Saudi arms deal likely to go through

President Bush, with the crown prince of Saudi Arabia at the president's Texas ranch in April 2002,  is proposing a multibillion-dollar arms sale package to the Saudis. (Photo by Tina Hager)

President Bush, with the crown prince of Saudi Arabia at the president’s Texas ranch in April 2002, is proposing a multibillion-dollar arms sale package to the Saudis. (Photo by Tina Hager)

WASHINGTON (JTA) – An effort led by Jewish Democrats in Congress to block the Bush administration’s planned sale of arms to Saudi Arabia is bound to fail because it is opposed by one of the top-ranked Jews in Congress.

Reps. Robert Wexler (D-Fla.) and Anthony Weiner (D-N.Y.) asked colleagues to sign on to a letter to Rep. Tom Lantos (D-Calif.), the chairman of the U.S. House of Representatives Foreign Affairs Committee, asking him to convene the committee to block the arms sale.

“Chairman Lantos does not intend to ask the committee to consider any resolutions of disapproval on this matter,” Lantos spokeswoman Lynne Weill told JTA on Tuesday when asked about the letter.

The Bush administration on Monday formally announced the proposed $120 million sale of 900 Joint Direct Attack Munitions. The announcement was timed for the Saudi leg of President Bush’s Middle East tour. Congress has 30 days to reject the sale.

State Department spokesman Sean McCormack said the sale brought to $11.5 billion proposed deals with Saudi Arabia and its neighbors. More sales could be in the offing, as Bush anticipated $20 billion when he first announced the proposal last July.

Bush made the sale a centerpiece of his administration’s efforts to create an alliance that would confront Iranian hegemony in the region and bolster his bid for an Israeli-Palestinian peace deal by the end of this year.

This agenda featured prominently in his eight-day trip to the region, which began in Israel and ended this week with stops in Saudi Arabia and Egypt.

The JDAMs, components that add deadly accuracy to long-range missiles, had been the most controversial element of the weapons sale.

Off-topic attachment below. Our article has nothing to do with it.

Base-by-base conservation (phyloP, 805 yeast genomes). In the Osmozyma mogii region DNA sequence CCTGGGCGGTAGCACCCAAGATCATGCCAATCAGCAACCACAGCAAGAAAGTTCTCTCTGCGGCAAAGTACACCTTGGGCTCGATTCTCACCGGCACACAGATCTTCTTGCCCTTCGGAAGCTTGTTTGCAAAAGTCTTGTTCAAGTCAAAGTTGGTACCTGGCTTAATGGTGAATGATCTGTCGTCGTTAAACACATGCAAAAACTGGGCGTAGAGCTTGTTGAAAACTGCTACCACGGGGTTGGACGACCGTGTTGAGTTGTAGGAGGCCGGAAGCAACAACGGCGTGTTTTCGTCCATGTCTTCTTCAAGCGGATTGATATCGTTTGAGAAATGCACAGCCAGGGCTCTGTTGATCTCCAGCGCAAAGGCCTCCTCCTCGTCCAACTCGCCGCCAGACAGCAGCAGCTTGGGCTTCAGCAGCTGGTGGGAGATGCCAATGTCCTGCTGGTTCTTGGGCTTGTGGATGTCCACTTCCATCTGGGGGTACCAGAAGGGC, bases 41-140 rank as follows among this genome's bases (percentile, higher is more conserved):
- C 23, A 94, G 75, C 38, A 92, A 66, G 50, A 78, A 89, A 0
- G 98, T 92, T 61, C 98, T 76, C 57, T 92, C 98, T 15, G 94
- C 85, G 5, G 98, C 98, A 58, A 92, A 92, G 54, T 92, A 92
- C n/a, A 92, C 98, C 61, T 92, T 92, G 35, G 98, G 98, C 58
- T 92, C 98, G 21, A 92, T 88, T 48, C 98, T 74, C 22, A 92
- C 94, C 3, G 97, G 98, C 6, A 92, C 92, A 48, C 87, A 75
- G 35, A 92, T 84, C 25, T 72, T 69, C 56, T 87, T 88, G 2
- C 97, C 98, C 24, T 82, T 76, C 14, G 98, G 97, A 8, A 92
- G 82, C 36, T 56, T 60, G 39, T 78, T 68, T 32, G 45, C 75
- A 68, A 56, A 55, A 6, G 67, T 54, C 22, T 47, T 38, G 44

“The proposed sale will greatly improve the accuracy of unguided, general-purpose bombs in any weather condition. enabling the Royal Saudi Air Force’s (RSAF) F-15S aircraft to participate to a greater degree in coalition operations,” the Pentagon said in its announcement.

It was precisely that accuracy that concerned Weiner, Wexler and their co-signatories.

“Given the time-sensitive nature of the resolution, and our grave reservations with Saudi Arabia acquiring Joint Direct Attack Munition technology, we urge the Committee to take up the resolution and explore the implications of the sale,” the letter to Lantos said.

Aside from Wexler and Weiner, Jewish signatories included Reps. Steve Cohen (D-Tenn.), Jerrold Nadler (D-N.Y.), Shelley Berkley (D-Nev.), Steve Rothman (D-N.J.) and Allyson Schwartz (D-Pa.).

The letter was signed as well by leading members of the left wing of the Democratic Caucus, who would oppose such a deal because they see Saudi Arabia as perhaps the least savory ally to the United States, noting its repression of women and minorities. Chief among them was Rep. Dennis Kucinich (D-Ohio), the long-shot candidate for the Democratic presidential candidacy.

As of Tuesday morning, 16 lawmakers had signed the letter. It was not immediately clear whether more had signed on after the letter’s noon deadline.

Foes of the sale need to run their opposition through a committee. Lantos, perhaps Israel’s best friend among committee chairmen, was seen as their their best chance.

In a statement last June, Lantos suggested that he would support the sale because it would help contain the Iranian threat.

“We welcome the development that the Saudis and other Gulf states have recognized that a nuclear weapons-equipped Iran is a mortal threat to them,” Lantos, Congress’ only Holocaust survivor, said at the time.

Israel and pro-Israel groups were wary of the sale, fearing that the arms could fall into hostile hands in the event of upheaval in Saudi Arabia. Given the opaque nature of the Saudi regime, its stability has always been a matter of guessing in the West.

McCormack sought to assuage such concerns.

“Saudi Arabia, in its efforts to fight terrorism, whether that is going after the cells, picking up individuals, breaking up the financial networks, has made quantum leaps from where it was in 2001,” he said. “They have realized that this is a threat to them as well as to their close friends and allies.”

Top Israelis, including Defense Minister Ehud Barak, gave the sale their blessing after representations by U.S. officials. Reported sweeteners included guarantees that the JDAMs would be programmed not to include Israel as a target.

McCormack did not directly address how the technology was made safe for Israel, but acknowledged that it was part of the discussion.

“It’s an issue that we have talked to the Saudi government about, we’ve talked to the Israeli government about, and we’ve worked quite closely with the Hill on this,” he said. “I think we’ve been working with the Hill on this particular issue for pretty close to a year almost. And it’s – we’ve spent a lot of time ensuring that we abide by our commitments to a qualitative military edge, QME, for Israel.”

The sale, the Pentagon statement said, “will contribute to the foreign policy and national security of the United States by helping to improve the security of a friendly country that has been and continues to be an important force for political stability and economic progress in the Middle East.”

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